So, why is the nOCD team working so hard to try and help people with obsessive-compulsive disorder? Because of its immense relevance in today’s society, and the fact that so many people are still out there struggling. We want to create a more loving and accepting society, where people like Neil Hilborn can feel genuine human compassion every single day. A society where you don’t need to be in love or on a football team to feel accepted for who you are. In Hilborn’s poem, the woman eventually could not handle being with someone dealing with that type of symptoms, and left him. My goal is to help create a society in which Hilborn’s girlfriend doesn’t feel like she has to leave him– where mental illnesses are understood, and people have the necessary skills to help their partners or friends without overreaching their capacity and hurting their own mental health.
Often mental illnesses are clumped together into one muddled group, but the first step to creating a general understanding of mental health is to distinguish each illness from the others. OCD is classified as an anxiety disorder, but it is often put in a category of its own due to the variety of ways it can affect your mental health. If you’re diagnosed with OCD, it might mean you’re especially susceptible to other mental illnesses, like mood disorders, eating disorders, personality disorders, ADHD, and a variety of related conditions.
The fact that OCD is so often accompanied by another condition is part of what makes it so difficult to understand, diagnose, and treat. There are also many different subtypes of OCD, making the term OCD more of a larger category for a multitude of more specific types. For example, when analyzing the Neil Hilborn poem, you can pick out multiple different subtypes.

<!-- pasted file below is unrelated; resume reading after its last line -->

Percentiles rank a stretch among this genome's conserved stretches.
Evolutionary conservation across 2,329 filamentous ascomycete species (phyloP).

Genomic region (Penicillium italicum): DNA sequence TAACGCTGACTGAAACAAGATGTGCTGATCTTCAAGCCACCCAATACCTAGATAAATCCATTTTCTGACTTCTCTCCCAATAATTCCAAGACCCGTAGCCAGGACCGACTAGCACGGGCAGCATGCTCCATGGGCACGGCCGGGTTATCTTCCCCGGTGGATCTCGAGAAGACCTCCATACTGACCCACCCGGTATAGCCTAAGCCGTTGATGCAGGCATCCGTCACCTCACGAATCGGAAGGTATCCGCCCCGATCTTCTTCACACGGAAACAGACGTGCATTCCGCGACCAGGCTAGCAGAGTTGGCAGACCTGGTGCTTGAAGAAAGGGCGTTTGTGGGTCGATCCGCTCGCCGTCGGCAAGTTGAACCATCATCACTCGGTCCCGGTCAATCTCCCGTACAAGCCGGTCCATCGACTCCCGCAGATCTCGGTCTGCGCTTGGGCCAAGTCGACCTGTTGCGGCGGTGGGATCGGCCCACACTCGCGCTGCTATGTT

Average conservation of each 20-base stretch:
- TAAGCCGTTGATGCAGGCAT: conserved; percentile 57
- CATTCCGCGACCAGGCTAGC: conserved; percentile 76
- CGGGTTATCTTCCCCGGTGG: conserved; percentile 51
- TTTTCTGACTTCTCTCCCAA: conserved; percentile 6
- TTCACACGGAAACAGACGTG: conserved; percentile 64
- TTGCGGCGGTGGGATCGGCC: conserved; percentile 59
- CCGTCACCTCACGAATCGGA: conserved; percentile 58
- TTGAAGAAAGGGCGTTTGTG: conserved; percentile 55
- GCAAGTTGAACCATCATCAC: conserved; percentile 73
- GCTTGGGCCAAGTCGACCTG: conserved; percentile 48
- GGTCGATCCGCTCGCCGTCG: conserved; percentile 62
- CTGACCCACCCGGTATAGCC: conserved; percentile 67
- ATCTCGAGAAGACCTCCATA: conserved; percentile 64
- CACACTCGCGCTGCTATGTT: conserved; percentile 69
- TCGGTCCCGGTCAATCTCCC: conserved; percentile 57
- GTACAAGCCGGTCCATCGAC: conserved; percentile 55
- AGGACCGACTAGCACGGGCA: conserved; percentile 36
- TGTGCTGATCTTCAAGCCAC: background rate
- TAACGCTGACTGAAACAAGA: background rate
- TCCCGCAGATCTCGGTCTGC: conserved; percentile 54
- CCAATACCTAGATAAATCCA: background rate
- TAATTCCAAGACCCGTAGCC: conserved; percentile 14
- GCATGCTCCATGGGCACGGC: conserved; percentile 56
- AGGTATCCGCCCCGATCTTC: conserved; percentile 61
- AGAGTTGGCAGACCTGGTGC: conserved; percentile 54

Checking — “Did I lock the doors? Yes.”
Contamination — “Did I wash my hands? Yes.”
Ruminations — “I can’t go out and find someone new because I always think of her.”
Symmetry and Orderliness — “On our first date, I spent more time organizing my meal by color than I did eating it, or talking to her.”
These are just a few of the many complexities OCD has to offer, as we are just scraping the surface of the disorder. Gaining a new perspective on OCD and mental health is a great first step to developing an acute sense of mental awareness. We can always learn more; these issues are always more complicated than they seem. Even having gone through it myself I haven’t come close to developing a complete understanding of the disorder, but everyday I strive to learn about it on a deeper level. Trying is the key, as even the slightest attempt at learning more could markedly help those around you, preventing them from also having to cope with the intense loneliness of dealing with OCD around people who don’t understand it.
Build the structures you’ll need if things get tough
None of this means you need to be in love or on a football team to start feeling better. But it’s also vital that you don’t view recovery as a solitary quest– a simple matter of gritting your teeth and fighting through things until you’re well enough to wander your way back to society. Even if you’re not in love or part of a supportive team, developing a sense of community will make the almost unbearable parts of having OCD or another mental health issue much more bearable. It will also give you a reason to get better.
I believe we can all find a silver lining for any of our struggles. I remember times in my life when I didn’t even want to exist; these became the memories that fueled the moments when I lived largest. Although it can be almost impossible to see how in the world concepts like community or acceptance might help you at the lowest of your lows, if you can store away an aspiration to pursue them it might help you when things start to get really tough. In Hilborn’s poem, it was his girlfriend that gave him hope. For me, it was being part of a football team. Where do you think you might find the love and nourishment that everyone– dealing with mental illness or not– needs to live well? The question seems tacky; the answers you might find are anything but.